Education research in the spotlight: COVID-19 recovery and the status of teachers in 2021

published 8 June 2021 updated 18 June 2021

On June 8 and 9, Education International is hosting the annual meeting of its Research Network which brings together education researchers from around the world. The first day of the meeting gave participants the opportunity to share updates on the latest research in the sector and featured a preview of two upcoming reports:

  • Education International’s report on the status of teachers and
  • a report on educational responses during the COVID-19 crisis and times of disruption in the Africa region.

Research critical to COVID-19 recovery in education

The 16th meeting of Education International’s Research Network comes at a critical time for the global education sector. With the COVID-19 pandemic still taking its toll on education systems worldwide, research into the impact of the crisis at all levels of education is critical to inform the recovery process.

The meeting introduced the latest research from Education International. At the global level, topics included teaching with technology, pandemic privatisation in higher education, inclusive education, auditing equity in light of the pandemic, and the Education International – OECD principles for an effective and equitable educational recovery.

At the regional level, research has been conducted on a variety of topics ranging from the provision of education for refugees during the pandemic to tax and education financing, labour rights, and union renewal.

The status of teachers and the teaching profession in 2021

The initial findings of the 2021 edition of Education International’s flagship report on the Status of Teachers were presented during the meeting. Authored by Professor Greg Thompson, the triennial report is based on a survey of Education International member organisations around the world.

According to the initial findings, the status of teachers remains a concern in many jurisdictions. Teachers are aware that holding the same qualifications or levels of training as other professions does not always mean the same status, despite the fact that teaching and facilitating learning is complex and requires expertise.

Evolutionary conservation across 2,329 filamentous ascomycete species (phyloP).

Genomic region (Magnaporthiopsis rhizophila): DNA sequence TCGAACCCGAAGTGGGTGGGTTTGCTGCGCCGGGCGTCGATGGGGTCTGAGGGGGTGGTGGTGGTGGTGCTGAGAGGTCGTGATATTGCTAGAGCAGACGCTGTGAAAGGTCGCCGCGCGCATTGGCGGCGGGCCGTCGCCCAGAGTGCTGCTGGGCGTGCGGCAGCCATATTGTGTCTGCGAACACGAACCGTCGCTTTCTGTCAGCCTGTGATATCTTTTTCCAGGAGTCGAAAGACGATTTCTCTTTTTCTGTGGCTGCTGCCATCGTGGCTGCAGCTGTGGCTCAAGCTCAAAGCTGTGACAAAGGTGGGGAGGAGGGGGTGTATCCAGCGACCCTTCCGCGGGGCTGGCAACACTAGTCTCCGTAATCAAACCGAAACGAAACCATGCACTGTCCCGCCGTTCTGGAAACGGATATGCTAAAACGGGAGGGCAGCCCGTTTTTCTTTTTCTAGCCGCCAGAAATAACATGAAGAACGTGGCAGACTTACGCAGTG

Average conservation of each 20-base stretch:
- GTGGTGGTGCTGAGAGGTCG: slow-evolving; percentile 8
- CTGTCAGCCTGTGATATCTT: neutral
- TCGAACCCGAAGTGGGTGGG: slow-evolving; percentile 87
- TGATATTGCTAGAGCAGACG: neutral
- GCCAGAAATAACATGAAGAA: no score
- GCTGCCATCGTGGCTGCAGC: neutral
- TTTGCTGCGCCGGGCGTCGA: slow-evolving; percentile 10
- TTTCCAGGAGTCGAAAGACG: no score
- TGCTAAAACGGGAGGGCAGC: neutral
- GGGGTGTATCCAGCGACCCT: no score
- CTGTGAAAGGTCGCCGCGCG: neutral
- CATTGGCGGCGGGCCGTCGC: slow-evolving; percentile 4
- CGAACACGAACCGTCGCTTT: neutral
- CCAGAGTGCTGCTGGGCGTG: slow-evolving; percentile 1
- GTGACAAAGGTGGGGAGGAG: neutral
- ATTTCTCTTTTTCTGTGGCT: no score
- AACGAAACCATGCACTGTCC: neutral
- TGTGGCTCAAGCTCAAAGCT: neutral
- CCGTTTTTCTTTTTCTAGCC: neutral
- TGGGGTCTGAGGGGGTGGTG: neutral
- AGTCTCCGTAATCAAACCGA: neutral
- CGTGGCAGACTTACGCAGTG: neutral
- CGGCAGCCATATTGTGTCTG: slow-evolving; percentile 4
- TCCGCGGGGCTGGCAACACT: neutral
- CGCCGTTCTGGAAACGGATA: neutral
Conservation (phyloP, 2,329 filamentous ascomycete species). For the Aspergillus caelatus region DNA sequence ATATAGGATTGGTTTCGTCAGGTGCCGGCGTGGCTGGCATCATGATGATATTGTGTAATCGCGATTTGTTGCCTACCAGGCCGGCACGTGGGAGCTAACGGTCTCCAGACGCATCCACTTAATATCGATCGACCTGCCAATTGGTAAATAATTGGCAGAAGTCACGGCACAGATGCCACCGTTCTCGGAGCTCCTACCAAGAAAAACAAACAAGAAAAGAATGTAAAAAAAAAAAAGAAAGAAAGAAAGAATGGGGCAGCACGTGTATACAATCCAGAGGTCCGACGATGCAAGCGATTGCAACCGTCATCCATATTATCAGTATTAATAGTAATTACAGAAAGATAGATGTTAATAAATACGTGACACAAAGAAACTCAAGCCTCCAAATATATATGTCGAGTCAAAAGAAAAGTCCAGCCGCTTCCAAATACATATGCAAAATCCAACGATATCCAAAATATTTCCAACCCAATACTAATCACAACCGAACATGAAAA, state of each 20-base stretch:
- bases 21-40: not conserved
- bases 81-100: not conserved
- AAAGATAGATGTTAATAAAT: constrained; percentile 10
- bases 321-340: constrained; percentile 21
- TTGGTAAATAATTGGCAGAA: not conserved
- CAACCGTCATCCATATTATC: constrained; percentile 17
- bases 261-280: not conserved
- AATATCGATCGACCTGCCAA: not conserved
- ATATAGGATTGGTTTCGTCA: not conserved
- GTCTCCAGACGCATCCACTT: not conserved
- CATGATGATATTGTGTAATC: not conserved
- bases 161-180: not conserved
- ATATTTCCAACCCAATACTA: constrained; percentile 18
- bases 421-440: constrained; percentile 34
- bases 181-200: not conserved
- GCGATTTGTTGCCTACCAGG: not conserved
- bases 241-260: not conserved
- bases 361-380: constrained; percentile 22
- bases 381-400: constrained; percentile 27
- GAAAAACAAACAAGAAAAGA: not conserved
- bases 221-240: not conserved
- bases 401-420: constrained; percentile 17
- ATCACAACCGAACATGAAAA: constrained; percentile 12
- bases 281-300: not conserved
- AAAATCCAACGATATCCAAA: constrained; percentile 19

A significant number of unions report that the status of teachers is constantly undermined by the interaction of the following factors:

  • Pay is too low, conditions are deteriorating, infrastructure to support teaching and learning is not a priority for government investment.
  • There is a lack of respect evident in the ways teachers and teaching are represented by governments and elements of the mass media.
  • Work has intensified, and many unions report concerns for their members’ wellbeing due to the stress of a more complex job compounded by more and more being expected of teachers.
  • Many teachers now face a future of precarious employment as permanent jobs are replaced with casual and short-term contracts.
  • Meaningful continuous professional development that is easy to access and provided free of charge remains a priority for many unions.

The report warns that an increasing number of teachers are planning to leave the profession. At the same time, unions are concerned about attracting a new generation of teachers into a profession that is underpaid and undervalued.

The full report on the status of teachers will be published later this year.

The Research Network took a moment to highlight the attrition crisis in education. Cameras were turned off to illustrate the empty space left behind when a teacher is forced out of the profession.

Africa: Policies on the work of teachers without the input of teachers

Professor Yusuf Sayed presented his report on the response to the pandemic in education systems across eight African countries: Cape Verde, Mali, Ivory Coast, Burkina Faso, Ethiopia, Uganda, Mozambique and South Africa. Key findings include:

  • Governments largely did not consult educators and their unions on COVID-19 measures in schools, thus missing out on precious practitioner insights that would have helped mitigate some of the challenges.
  • Unions reported that the continuous professional development provided to teachers during the pandemic was limited and often decontextualised.
  • In all countries analysed, psychosocial support for educators was either not provided or limited and ineffective.

Prof Sayed noted that building system resilience for the pandemic and future crises requires consulting the teaching profession by engaging in meaningful social and policy dialogue, and paying particular attention to teachers’ psychosocial and wellbeing needs.

The second day of the Research Network meeting will focus on education in times of climate and health emergencies, including the UNESCO-Education International global teacher survey on education for sustainable development.